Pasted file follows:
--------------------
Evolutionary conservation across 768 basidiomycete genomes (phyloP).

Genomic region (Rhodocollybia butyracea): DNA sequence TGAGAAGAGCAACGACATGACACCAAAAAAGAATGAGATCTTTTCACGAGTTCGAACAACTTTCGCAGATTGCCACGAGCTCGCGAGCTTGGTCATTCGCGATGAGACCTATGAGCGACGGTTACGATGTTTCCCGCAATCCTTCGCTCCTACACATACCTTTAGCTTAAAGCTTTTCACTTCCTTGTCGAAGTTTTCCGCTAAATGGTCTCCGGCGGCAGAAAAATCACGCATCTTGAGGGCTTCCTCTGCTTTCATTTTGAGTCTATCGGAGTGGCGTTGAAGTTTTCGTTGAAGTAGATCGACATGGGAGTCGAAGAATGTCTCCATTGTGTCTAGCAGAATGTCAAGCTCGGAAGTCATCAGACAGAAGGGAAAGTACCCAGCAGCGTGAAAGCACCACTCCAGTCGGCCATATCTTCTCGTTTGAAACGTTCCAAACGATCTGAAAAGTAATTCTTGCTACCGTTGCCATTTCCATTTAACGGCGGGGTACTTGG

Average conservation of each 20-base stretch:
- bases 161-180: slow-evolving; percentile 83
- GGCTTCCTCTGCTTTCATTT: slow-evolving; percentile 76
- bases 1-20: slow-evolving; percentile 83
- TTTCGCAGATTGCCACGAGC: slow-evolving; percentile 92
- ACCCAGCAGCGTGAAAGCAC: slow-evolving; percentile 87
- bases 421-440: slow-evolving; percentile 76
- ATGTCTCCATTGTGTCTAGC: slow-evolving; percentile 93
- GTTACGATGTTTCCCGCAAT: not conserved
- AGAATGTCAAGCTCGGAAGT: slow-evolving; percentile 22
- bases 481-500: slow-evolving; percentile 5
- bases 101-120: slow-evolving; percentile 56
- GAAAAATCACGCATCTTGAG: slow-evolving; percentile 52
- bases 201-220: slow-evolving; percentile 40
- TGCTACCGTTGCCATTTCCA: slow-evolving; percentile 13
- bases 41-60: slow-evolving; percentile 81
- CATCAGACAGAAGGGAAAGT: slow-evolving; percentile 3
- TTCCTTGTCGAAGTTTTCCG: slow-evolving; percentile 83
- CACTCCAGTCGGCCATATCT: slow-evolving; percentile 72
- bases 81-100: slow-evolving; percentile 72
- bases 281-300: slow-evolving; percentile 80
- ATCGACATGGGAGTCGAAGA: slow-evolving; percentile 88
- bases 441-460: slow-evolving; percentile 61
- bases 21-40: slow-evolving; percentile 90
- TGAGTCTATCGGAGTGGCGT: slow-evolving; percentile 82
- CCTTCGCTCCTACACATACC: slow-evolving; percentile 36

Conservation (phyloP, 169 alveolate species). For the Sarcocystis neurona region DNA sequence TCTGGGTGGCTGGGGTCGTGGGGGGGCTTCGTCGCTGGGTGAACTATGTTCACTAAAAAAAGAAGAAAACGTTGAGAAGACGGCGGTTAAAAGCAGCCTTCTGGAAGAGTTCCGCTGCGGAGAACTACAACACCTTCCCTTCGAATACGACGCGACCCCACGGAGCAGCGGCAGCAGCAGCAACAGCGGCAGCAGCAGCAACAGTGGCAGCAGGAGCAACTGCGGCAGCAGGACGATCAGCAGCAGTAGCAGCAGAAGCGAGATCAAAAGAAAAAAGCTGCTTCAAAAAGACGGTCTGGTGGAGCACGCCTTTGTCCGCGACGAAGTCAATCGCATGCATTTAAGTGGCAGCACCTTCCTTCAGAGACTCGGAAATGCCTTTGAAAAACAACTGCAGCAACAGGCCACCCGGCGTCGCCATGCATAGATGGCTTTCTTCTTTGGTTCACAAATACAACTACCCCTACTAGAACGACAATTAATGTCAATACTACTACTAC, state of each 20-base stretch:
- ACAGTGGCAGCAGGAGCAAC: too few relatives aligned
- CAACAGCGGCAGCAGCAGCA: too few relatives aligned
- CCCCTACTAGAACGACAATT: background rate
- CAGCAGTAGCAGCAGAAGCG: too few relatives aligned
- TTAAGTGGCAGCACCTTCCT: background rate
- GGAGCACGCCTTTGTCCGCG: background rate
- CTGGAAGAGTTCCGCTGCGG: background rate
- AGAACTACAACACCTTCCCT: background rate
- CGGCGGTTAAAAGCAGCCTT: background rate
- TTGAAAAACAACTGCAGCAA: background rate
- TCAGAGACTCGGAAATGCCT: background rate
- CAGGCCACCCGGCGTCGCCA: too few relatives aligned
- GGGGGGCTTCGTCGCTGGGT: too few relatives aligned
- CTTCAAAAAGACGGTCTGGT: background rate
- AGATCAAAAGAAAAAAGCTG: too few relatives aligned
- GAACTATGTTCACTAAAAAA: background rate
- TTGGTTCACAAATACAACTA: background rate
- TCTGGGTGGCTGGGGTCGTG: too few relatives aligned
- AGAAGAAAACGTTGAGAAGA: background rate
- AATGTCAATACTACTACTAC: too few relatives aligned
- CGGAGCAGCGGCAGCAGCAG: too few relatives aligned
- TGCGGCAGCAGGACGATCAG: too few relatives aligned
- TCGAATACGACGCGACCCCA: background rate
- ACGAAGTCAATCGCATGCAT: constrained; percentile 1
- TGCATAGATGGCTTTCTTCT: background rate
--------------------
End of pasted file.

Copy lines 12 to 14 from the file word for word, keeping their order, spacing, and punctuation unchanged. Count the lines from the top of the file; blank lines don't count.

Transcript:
- AGAATGTCAAGCTCGGAAGT: slow-evolving; percentile 22
- bases 481-500: slow-evolving; percentile 5
- bases 101-120: slow-evolving; percentile 56